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Re: Exposing high-frequency mouse/touch movement?

From: Rick Byers <rbyers@google.com>
Date: Fri, 30 May 2014 15:34:47 -0400
Message-ID: <CAFUtAY-9j9SAOT83yhQuxByXuEwmDXmp0zisV6Ztfq-TFBq2uQ@mail.gmail.com>
To: Jacob Rossi <Jacob.Rossi@microsoft.com>
Cc: "public-pointer-events@w3.org" <public-pointer-events@w3.org>, input-dev <input-dev@chromium.org>
+chromium input-dev since some folks there have been involved in specific
scenarios.

We've had some complaints about gaming scenarios involving the mouse (for
games that are fast enough to process more than one input event during a
frame).  We are also starting to put a bit of effort into stylus scenarios
(eg. working with Wacom to add some minimal support to ChromeOS via
MouseEvents). I agree that it's unlikely to be very important for touch due
to the inherent imprecision, but in general we're always looking to expose
all the power of our underlying platform - so we at least want to
understand this problem better to help prioritize.

So if it's stylus scenarios that are more important to you, why does
Windows 8 seem to have a touch-specific API here?  Is there some other way
to get the full history (or disable coalescing) for stylus events?

Thanks,
   Rick

On Fri, May 30, 2014 at 3:17 PM, Jacob Rossi <Jacob.Rossi@microsoft.com>
wrote:

>  What scenarios do you have in mind for this?
>
>
>
> On Windows, the primary scenario we see this used for is pen inking for
> higher stroke fidelity (e.g. go back and look at the pointer history to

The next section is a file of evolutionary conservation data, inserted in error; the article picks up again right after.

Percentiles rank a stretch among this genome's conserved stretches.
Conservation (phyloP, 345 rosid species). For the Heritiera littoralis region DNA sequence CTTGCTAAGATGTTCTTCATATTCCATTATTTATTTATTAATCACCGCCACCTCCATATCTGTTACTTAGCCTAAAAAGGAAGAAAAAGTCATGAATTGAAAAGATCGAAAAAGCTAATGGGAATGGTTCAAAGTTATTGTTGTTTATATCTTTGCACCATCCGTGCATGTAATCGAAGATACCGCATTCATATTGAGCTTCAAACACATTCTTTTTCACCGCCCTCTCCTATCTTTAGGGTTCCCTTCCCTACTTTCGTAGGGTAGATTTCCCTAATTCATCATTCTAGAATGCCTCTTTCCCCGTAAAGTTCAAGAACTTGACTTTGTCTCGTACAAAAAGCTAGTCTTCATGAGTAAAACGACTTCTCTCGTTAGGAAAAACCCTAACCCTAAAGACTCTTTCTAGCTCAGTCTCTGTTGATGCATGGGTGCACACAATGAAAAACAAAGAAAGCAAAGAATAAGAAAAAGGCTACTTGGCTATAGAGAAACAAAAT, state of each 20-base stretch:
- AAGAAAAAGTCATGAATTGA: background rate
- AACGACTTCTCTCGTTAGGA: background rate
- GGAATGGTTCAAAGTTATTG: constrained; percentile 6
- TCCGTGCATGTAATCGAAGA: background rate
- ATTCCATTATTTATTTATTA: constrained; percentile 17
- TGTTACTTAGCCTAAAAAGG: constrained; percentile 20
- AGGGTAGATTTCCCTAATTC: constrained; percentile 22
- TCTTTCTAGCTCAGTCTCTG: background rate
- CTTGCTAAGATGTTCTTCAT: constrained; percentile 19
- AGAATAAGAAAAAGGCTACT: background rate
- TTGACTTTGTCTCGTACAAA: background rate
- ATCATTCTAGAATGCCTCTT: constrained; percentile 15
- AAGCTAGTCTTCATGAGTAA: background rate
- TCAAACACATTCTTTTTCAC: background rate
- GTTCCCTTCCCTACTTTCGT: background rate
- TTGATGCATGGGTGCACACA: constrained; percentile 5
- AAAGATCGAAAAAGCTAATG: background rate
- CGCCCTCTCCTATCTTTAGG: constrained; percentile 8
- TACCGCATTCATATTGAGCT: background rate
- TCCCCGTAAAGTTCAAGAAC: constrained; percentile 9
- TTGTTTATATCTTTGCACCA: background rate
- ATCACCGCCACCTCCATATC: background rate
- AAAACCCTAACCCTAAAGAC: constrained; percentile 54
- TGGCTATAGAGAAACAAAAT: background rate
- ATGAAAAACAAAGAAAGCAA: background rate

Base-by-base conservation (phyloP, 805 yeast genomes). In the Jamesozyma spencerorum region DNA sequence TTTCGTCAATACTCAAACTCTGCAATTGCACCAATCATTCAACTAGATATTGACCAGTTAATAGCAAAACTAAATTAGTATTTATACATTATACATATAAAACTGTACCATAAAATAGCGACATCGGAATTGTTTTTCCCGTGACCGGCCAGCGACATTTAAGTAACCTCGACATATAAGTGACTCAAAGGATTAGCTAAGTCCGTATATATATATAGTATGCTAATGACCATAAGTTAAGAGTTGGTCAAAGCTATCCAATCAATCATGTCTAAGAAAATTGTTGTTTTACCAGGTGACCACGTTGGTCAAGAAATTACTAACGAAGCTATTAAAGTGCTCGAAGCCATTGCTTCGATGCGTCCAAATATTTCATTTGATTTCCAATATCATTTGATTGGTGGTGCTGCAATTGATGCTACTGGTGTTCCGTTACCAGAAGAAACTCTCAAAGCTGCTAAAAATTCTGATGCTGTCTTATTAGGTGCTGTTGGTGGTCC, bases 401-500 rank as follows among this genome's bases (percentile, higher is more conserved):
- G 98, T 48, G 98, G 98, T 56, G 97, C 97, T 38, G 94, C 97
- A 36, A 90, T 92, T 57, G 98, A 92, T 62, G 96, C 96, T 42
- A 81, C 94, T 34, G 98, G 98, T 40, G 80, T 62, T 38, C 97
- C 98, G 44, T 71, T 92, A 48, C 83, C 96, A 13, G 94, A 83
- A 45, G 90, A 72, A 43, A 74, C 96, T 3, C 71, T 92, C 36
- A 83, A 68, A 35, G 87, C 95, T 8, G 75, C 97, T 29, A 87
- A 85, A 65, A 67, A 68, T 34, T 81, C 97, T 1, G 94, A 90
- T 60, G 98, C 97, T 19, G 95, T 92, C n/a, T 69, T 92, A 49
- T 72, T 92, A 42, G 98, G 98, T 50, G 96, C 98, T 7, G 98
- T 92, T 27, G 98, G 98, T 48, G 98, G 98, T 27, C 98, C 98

> collect more points for the stroke path).  But in actuality, I suspect it’s
> used by very few applications.
>
>
>
> Touch is a rather coarse input device while pens can be very fine as on
> graphics artist tablets or devices like Surface Pro 3. So I think this is
> less useful for touch. For pen, correct me if I’m wrong, but I haven’t seen
> much interest from browser vendors other than Microsoft in targeting pen
> scenarios.
>
>
>
> -Jacob
>
>
>
> *From:* Rick Byers [mailto:rbyers@google.com]
> *Sent:* Friday, May 30, 2014 12:48 PM
> *To:* public-pointer-events@w3.org
> *Subject:* Exposing high-frequency mouse/touch movement?
>
>
>
> Platforms typically coalesce movement events, eg. possibly limiting them
> to reporting at most 1 per video frame.  Some applications want additional
> data, for example high-precision drawing and some games.  Windows 8 has a
> GetPointerTouchInfoHistory
> <http://msdn.microsoft.com/en-us/library/windows/desktop/hh454891(v=vs.85).aspx> API
> [1] for this (why is this just touch and not all pointers?), and Android
> has methods on MotionEvent
> <http://developer.android.com/reference/android/view/MotionEvent.html> [2]
> for getting historical data out of the event batch.
>
>
>
> Should we be exposing something similar to the web?
>
>
>
> Other platforms take the approach of having an API to disable
> coalescing/batching - eg. setMouseCoalescingEnabled
> <https://developer.apple.com/library/mac/documentation/Cocoa/Reference/ApplicationKit/Classes/NSEvent_Class/Reference/Reference.html#//apple_ref/occ/clm/NSEvent/setMouseCoalescingEnabled:> [3]
> on Mac OS X.  One big disadvantage I see to this approach is that it treats
> all event consumers the same.  For a particular event, there may be one
> consumer that wants high-resolution data (and can process it efficiently)
> while other consumers may get backlogged by an unusually high event
> reporting rate.
>
>
>
> Thanks,
>
>   Rick
>
>
>
> [1]
> http://msdn.microsoft.com/en-us/library/windows/desktop/hh454891(v=vs.85).aspx
>
>
> [2] http://developer.android.com/reference/android/view/MotionEvent.html
>
> [3]
> https://developer.apple.com/library/mac/documentation/Cocoa/Reference/ApplicationKit/Classes/NSEvent_Class/Reference/Reference.html#//apple_ref/occ/clm/NSEvent/setMouseCoalescingEnabled
> :
>
Received on Friday, 30 May 2014 19:35:34 UTC

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